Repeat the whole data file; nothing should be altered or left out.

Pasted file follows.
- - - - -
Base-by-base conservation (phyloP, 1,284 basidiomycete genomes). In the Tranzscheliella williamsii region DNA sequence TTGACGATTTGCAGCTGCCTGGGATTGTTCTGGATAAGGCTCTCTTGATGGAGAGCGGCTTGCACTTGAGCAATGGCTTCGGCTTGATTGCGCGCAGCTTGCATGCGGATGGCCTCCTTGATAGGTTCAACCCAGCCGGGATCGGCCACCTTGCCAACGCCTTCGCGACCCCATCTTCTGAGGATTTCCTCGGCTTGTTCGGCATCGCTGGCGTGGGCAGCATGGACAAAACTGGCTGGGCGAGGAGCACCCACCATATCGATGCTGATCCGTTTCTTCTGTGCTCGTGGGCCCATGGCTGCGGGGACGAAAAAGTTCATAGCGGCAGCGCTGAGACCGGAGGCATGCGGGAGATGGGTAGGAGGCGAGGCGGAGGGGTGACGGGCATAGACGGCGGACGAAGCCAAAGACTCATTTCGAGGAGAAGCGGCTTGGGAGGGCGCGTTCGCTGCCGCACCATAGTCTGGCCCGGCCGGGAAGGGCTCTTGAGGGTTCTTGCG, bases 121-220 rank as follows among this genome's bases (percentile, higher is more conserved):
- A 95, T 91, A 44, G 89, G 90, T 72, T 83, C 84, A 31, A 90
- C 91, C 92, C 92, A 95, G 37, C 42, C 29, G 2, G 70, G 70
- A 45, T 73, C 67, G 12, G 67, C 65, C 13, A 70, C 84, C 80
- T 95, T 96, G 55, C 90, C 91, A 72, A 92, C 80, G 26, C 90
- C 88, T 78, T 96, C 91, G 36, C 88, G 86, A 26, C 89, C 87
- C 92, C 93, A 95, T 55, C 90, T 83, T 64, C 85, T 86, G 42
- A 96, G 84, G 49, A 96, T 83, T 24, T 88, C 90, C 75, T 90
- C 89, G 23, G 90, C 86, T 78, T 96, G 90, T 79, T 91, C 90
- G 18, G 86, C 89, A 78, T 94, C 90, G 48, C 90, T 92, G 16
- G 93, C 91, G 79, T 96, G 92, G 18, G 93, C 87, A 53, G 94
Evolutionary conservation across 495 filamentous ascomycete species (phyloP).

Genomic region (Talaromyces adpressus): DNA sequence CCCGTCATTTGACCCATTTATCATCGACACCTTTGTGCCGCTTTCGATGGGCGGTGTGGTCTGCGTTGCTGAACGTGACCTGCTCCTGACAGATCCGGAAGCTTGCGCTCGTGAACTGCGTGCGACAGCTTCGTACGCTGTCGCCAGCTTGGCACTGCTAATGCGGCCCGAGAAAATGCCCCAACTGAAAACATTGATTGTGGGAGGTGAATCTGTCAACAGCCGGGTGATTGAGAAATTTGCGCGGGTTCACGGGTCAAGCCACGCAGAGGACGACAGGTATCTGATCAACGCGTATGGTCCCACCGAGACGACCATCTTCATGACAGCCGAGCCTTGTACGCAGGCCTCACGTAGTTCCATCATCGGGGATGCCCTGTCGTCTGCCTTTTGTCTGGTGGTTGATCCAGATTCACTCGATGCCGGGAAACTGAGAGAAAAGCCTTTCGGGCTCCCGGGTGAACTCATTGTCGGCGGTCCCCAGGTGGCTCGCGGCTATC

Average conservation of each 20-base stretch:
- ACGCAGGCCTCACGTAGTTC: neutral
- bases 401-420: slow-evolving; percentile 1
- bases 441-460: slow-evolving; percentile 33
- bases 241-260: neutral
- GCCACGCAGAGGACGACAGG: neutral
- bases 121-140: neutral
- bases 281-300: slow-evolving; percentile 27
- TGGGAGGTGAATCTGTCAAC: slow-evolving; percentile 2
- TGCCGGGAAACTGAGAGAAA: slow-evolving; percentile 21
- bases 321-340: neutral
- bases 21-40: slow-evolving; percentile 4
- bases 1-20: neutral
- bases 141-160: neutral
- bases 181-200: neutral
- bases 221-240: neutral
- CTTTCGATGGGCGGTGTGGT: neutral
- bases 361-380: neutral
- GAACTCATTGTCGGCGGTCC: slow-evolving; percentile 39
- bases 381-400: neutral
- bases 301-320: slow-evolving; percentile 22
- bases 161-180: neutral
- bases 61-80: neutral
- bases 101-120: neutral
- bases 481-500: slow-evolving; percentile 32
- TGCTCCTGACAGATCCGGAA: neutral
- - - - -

Base-by-base conservation (phyloP, 1,284 basidiomycete genomes). In the Tranzscheliella williamsii region DNA sequence TTGACGATTTGCAGCTGCCTGGGATTGTTCTGGATAAGGCTCTCTTGATGGAGAGCGGCTTGCACTTGAGCAATGGCTTCGGCTTGATTGCGCGCAGCTTGCATGCGGATGGCCTCCTTGATAGGTTCAACCCAGCCGGGATCGGCCACCTTGCCAACGCCTTCGCGACCCCATCTTCTGAGGATTTCCTCGGCTTGTTCGGCATCGCTGGCGTGGGCAGCATGGACAAAACTGGCTGGGCGAGGAGCACCCACCATATCGATGCTGATCCGTTTCTTCTGTGCTCGTGGGCCCATGGCTGCGGGGACGAAAAAGTTCATAGCGGCAGCGCTGAGACCGGAGGCATGCGGGAGATGGGTAGGAGGCGAGGCGGAGGGGTGACGGGCATAGACGGCGGACGAAGCCAAAGACTCATTTCGAGGAGAAGCGGCTTGGGAGGGCGCGTTCGCTGCCGCACCATAGTCTGGCCCGGCCGGGAAGGGCTCTTGAGGGTTCTTGCG, bases 121-220 rank as follows among this genome's bases (percentile, higher is more conserved):
- A 95, T 91, A 44, G 89, G 90, T 72, T 83, C 84, A 31, A 90
- C 91, C 92, C 92, A 95, G 37, C 42, C 29, G 2, G 70, G 70
- A 45, T 73, C 67, G 12, G 67, C 65, C 13, A 70, C 84, C 80
- T 95, T 96, G 55, C 90, C 91, A 72, A 92, C 80, G 26, C 90
- C 88, T 78, T 96, C 91, G 36, C 88, G 86, A 26, C 89, C 87
- C 92, C 93, A 95, T 55, C 90, T 83, T 64, C 85, T 86, G 42
- A 96, G 84, G 49, A 96, T 83, T 24, T 88, C 90, C 75, T 90
- C 89, G 23, G 90, C 86, T 78, T 96, G 90, T 79, T 91, C 90
- G 18, G 86, C 89, A 78, T 94, C 90, G 48, C 90, T 92, G 16
- G 93, C 91, G 79, T 96, G 92, G 18, G 93, C 87, A 53, G 94
Evolutionary conservation across 495 filamentous ascomycete species (phyloP).

Genomic region (Talaromyces adpressus): DNA sequence CCCGTCATTTGACCCATTTATCATCGACACCTTTGTGCCGCTTTCGATGGGCGGTGTGGTCTGCGTTGCTGAACGTGACCTGCTCCTGACAGATCCGGAAGCTTGCGCTCGTGAACTGCGTGCGACAGCTTCGTACGCTGTCGCCAGCTTGGCACTGCTAATGCGGCCCGAGAAAATGCCCCAACTGAAAACATTGATTGTGGGAGGTGAATCTGTCAACAGCCGGGTGATTGAGAAATTTGCGCGGGTTCACGGGTCAAGCCACGCAGAGGACGACAGGTATCTGATCAACGCGTATGGTCCCACCGAGACGACCATCTTCATGACAGCCGAGCCTTGTACGCAGGCCTCACGTAGTTCCATCATCGGGGATGCCCTGTCGTCTGCCTTTTGTCTGGTGGTTGATCCAGATTCACTCGATGCCGGGAAACTGAGAGAAAAGCCTTTCGGGCTCCCGGGTGAACTCATTGTCGGCGGTCCCCAGGTGGCTCGCGGCTATC

Average conservation of each 20-base stretch:
- ACGCAGGCCTCACGTAGTTC: neutral
- bases 401-420: slow-evolving; percentile 1
- bases 441-460: slow-evolving; percentile 33
- bases 241-260: neutral
- GCCACGCAGAGGACGACAGG: neutral
- bases 121-140: neutral
- bases 281-300: slow-evolving; percentile 27
- TGGGAGGTGAATCTGTCAAC: slow-evolving; percentile 2
- TGCCGGGAAACTGAGAGAAA: slow-evolving; percentile 21
- bases 321-340: neutral
- bases 21-40: slow-evolving; percentile 4
- bases 1-20: neutral
- bases 141-160: neutral
- bases 181-200: neutral
- bases 221-240: neutral
- CTTTCGATGGGCGGTGTGGT: neutral
- bases 361-380: neutral
- GAACTCATTGTCGGCGGTCC: slow-evolving; percentile 39
- bases 381-400: neutral
- bases 301-320: slow-evolving; percentile 22
- bases 161-180: neutral
- bases 61-80: neutral
- bases 101-120: neutral
- bases 481-500: slow-evolving; percentile 32
- TGCTCCTGACAGATCCGGAA: neutral